I think I drank 120 ounces of Gatorade yesterday. No lie. The one thing I forget all the time about hot weather polo is that the humidity takes the wind out of your sails faster than a tom cat runs from a sidewindin’ grandma’s broom.
I wanted to see how much I could mix that one up. Thanks for following along.
So, after playing for a few hours I was exhausted-to-the-point-of-not-caring-I-smelled. I’m still tired today, and would be more than happy to crawl under a rock and stay there for a few days to recover.
But, alas, that would not make for very interesting blog posting. So here’s a few things I learned yesterday at humidity polo:
1. Pace Yourself: Yeah, you could make that break-away or chase the ball to the other end of the court – but is it worth it? The heat (at least to us Pennsylvanians in the mid-state), gives reason to pause. Your body is only going to let you make big runs so many times before it gets angry with you, so choose that battle wisely. Conserve some energy – especially early in the hot-months – for the whole day.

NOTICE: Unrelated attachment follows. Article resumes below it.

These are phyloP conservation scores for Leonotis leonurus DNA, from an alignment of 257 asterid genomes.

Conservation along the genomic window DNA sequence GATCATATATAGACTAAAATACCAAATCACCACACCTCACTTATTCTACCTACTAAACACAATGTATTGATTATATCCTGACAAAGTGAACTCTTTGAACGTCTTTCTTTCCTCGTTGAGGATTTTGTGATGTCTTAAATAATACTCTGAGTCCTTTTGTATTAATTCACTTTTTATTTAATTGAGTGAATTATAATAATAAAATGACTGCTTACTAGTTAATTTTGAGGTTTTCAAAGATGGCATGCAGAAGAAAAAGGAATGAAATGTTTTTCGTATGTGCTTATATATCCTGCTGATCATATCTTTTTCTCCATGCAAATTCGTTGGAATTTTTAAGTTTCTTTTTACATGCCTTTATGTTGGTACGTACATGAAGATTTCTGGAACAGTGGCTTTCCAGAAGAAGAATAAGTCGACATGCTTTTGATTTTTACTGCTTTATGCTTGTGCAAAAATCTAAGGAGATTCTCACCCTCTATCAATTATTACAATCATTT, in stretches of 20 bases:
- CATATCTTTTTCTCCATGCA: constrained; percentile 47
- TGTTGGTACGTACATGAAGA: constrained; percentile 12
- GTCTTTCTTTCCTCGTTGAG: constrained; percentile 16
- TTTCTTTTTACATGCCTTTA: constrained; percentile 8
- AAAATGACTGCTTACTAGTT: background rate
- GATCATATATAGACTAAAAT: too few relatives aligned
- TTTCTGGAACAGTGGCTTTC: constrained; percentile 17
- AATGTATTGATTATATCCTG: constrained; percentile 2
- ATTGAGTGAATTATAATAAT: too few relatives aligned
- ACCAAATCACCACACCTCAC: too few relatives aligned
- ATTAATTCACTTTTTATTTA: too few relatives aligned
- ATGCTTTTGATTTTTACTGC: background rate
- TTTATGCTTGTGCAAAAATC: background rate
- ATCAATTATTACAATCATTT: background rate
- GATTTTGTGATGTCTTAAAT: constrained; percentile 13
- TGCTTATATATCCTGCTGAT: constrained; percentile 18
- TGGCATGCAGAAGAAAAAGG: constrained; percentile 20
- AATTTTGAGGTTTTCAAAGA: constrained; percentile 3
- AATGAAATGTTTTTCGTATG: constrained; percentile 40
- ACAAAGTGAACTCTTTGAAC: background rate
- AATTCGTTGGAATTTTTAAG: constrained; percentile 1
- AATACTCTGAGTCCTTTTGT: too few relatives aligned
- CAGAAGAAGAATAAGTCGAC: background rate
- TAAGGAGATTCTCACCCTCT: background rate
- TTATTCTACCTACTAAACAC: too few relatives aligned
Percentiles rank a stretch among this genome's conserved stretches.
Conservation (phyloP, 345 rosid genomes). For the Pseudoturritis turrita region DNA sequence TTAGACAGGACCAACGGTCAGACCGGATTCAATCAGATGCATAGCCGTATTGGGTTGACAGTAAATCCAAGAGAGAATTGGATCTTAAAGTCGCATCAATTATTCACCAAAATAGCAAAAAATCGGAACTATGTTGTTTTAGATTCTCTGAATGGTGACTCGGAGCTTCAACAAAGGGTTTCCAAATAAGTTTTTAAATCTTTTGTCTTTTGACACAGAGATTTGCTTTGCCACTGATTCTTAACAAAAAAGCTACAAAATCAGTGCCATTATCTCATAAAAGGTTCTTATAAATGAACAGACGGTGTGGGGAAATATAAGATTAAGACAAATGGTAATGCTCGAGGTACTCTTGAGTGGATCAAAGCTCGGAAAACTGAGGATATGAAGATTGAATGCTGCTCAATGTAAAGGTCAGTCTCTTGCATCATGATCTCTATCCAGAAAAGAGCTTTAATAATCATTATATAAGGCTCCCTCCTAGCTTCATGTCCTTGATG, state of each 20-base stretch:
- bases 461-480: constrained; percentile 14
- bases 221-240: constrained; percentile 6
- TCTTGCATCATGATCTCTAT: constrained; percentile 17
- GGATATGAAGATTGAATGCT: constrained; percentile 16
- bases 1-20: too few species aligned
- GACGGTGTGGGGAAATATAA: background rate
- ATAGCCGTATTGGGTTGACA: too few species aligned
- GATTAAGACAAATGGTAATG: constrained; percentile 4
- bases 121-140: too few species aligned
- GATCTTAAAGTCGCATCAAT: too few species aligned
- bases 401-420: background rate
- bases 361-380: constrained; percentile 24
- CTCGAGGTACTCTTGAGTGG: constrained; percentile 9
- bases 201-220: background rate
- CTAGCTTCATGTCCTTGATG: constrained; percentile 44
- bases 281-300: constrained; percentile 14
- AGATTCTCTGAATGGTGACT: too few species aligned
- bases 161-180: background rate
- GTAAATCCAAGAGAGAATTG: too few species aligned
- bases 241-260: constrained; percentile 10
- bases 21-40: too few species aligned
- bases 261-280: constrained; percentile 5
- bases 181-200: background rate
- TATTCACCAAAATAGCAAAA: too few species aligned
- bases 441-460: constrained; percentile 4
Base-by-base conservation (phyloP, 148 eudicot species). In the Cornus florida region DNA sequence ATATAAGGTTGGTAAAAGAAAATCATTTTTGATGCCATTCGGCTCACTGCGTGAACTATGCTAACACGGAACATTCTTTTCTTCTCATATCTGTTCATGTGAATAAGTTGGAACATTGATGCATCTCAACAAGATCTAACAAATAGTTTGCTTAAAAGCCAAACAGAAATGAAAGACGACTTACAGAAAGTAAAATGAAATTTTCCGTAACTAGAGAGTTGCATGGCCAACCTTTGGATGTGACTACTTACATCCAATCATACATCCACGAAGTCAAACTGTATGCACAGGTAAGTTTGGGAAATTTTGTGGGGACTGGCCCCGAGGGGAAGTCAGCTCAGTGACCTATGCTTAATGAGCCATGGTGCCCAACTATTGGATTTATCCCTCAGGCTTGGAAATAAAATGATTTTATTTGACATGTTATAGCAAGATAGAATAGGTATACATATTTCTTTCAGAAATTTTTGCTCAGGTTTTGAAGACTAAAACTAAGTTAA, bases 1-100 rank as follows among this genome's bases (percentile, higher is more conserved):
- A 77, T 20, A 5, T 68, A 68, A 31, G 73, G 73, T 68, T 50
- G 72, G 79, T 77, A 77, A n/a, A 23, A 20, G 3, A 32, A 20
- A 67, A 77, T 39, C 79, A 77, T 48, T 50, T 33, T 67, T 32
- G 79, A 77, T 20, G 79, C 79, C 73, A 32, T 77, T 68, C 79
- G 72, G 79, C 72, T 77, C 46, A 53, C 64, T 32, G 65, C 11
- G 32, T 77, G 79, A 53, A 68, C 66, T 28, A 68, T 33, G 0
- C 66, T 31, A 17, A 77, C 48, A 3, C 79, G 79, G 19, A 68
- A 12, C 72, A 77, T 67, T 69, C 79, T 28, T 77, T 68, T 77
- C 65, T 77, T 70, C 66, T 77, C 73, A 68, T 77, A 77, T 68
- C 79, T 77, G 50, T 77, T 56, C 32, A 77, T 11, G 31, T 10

2. Drink some liquids after every game: Your body is producing lactic acid and also sweating. Both of these things are horrible for your muscles. After each game, take a few swallows of water/sports drink/beer(not really) to keep yourself hydrated and thankful the day after.
3. Ball physics change: if you’ve got a big cooler, chances are your icing your polo balls. If you’re doing that, chances are you’re going to hit Yeager right in the kneecap with a frozen ball and he’ll be passively pissed off and limping for the rest of the day.
Remember to let your hot balls warm up a touch before playing with them to allow some normalcy of play. The hardening of the ball changes how it reacts, and that’s something to keep in mind.
4. Build up your endurance: Yeah, so maybe you want to sit every other game. Hell, that might not be a bad idea overall – but learning to play in the heat is just as important as knowing how to play in the cold. Build up your tolerance to the weather and your ability to keep a level head no matter what the thermometer says.